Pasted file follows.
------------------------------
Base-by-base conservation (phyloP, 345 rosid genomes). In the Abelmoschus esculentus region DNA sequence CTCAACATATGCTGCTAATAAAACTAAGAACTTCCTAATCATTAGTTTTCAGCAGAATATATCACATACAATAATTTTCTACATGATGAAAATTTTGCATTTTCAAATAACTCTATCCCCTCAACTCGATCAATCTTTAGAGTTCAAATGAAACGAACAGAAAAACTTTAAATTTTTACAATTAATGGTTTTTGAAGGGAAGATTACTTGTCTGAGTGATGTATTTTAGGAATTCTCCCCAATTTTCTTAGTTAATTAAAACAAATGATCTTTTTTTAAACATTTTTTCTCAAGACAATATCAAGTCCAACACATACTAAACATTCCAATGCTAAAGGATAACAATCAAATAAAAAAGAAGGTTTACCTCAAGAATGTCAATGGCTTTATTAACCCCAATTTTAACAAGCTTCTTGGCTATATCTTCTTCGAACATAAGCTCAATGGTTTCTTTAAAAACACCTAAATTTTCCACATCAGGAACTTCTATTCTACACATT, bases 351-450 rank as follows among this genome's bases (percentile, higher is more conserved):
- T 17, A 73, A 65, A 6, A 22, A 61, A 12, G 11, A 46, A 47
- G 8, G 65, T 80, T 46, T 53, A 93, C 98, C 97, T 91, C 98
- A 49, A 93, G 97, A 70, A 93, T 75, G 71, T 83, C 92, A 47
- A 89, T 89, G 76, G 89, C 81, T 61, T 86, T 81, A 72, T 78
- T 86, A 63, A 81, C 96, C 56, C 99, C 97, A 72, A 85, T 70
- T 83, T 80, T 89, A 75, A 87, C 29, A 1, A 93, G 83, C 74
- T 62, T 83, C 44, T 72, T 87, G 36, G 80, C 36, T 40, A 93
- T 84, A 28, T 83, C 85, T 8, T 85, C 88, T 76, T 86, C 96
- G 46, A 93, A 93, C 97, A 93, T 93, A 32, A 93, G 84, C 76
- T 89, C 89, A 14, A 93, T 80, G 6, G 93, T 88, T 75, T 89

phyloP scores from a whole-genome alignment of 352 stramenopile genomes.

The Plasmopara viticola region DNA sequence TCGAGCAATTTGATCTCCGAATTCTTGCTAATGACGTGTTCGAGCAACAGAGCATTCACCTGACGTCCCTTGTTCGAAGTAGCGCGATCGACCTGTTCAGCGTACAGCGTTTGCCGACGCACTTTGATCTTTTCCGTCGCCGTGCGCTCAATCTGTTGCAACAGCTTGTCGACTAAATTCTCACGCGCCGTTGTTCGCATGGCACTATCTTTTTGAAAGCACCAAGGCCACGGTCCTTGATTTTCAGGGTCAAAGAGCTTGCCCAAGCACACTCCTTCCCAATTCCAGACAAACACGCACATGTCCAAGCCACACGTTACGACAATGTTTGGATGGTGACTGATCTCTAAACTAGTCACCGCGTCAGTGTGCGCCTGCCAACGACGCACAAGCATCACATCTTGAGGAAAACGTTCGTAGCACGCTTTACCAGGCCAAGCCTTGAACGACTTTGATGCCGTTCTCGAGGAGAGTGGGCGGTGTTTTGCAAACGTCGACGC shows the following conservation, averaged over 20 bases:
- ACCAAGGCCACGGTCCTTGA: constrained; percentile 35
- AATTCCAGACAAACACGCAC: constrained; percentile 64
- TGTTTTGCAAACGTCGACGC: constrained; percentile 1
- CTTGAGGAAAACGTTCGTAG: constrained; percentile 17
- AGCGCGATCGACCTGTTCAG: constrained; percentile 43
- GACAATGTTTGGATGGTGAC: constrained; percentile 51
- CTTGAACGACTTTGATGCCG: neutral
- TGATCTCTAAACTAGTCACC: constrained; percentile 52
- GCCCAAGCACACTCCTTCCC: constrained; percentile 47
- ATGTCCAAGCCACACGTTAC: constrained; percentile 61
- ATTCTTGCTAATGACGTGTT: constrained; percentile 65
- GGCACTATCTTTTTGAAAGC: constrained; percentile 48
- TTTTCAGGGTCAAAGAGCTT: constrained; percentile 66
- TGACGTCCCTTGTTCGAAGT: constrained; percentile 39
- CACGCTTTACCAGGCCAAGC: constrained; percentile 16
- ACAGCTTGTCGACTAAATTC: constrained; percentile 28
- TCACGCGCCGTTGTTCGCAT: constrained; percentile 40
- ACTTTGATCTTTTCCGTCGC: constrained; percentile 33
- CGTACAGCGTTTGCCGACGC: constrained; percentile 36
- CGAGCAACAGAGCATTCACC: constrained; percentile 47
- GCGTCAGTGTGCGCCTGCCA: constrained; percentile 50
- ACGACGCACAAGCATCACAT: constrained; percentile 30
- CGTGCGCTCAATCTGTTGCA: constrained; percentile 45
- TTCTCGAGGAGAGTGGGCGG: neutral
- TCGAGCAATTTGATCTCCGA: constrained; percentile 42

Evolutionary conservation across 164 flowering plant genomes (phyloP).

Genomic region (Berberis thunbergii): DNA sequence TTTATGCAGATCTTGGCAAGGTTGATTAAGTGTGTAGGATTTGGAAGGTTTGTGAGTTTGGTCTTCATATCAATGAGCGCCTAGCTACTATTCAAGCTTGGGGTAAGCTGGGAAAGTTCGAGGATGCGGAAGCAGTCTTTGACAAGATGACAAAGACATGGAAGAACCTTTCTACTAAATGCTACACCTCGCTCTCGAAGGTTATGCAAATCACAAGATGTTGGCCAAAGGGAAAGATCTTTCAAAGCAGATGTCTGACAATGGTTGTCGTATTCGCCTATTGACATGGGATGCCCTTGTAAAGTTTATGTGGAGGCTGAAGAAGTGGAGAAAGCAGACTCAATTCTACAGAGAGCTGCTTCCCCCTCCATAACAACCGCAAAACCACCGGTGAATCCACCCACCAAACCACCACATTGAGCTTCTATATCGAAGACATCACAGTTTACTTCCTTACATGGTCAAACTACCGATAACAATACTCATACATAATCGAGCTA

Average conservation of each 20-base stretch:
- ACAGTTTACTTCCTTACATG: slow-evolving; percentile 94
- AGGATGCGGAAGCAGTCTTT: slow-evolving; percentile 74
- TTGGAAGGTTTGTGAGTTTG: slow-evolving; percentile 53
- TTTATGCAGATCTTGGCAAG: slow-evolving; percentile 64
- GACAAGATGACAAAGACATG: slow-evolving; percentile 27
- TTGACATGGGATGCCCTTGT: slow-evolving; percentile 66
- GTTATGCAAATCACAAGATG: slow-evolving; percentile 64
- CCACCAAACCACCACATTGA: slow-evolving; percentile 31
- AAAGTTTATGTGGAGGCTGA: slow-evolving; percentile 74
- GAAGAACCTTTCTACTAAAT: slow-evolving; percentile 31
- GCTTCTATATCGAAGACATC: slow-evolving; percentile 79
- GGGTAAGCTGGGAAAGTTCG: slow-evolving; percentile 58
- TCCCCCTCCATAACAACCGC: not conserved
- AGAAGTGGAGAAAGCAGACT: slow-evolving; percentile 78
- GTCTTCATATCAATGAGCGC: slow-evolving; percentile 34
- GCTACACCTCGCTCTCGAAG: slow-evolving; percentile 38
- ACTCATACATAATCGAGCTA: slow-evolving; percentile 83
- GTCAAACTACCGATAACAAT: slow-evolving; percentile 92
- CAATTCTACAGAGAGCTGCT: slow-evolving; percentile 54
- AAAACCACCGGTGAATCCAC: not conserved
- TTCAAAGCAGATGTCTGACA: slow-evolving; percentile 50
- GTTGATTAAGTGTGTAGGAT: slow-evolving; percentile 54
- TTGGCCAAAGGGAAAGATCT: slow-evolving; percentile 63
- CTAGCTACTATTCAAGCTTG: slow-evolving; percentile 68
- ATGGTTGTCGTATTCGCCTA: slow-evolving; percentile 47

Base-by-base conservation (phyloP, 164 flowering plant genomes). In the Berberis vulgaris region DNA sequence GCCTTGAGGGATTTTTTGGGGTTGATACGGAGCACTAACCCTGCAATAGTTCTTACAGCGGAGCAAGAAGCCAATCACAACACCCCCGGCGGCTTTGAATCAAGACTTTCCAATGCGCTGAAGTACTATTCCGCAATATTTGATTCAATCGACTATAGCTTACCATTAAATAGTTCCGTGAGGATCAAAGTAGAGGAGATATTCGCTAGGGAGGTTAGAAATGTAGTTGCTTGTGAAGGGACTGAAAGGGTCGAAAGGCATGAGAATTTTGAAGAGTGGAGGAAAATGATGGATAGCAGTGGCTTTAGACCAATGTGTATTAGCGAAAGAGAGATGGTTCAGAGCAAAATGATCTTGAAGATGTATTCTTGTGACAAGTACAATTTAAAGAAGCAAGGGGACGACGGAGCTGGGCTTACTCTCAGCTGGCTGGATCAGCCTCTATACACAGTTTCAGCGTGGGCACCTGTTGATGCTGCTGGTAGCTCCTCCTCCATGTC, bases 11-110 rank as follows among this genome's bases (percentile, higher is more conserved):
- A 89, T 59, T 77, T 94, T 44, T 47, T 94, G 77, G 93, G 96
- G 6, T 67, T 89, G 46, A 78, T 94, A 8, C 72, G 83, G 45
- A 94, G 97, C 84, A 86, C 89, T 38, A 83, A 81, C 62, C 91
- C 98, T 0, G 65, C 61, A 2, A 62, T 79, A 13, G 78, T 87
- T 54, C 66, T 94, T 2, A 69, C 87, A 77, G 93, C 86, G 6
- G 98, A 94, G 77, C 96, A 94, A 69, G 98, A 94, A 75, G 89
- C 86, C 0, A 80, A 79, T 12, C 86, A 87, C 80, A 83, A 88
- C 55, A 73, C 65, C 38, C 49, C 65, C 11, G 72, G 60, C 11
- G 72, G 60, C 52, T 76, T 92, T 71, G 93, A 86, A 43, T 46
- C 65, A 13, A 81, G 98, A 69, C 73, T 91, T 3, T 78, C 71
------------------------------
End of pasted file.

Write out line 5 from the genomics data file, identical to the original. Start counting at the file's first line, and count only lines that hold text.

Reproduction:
- A 89, T 89, G 76, G 89, C 81, T 61, T 86, T 81, A 72, T 78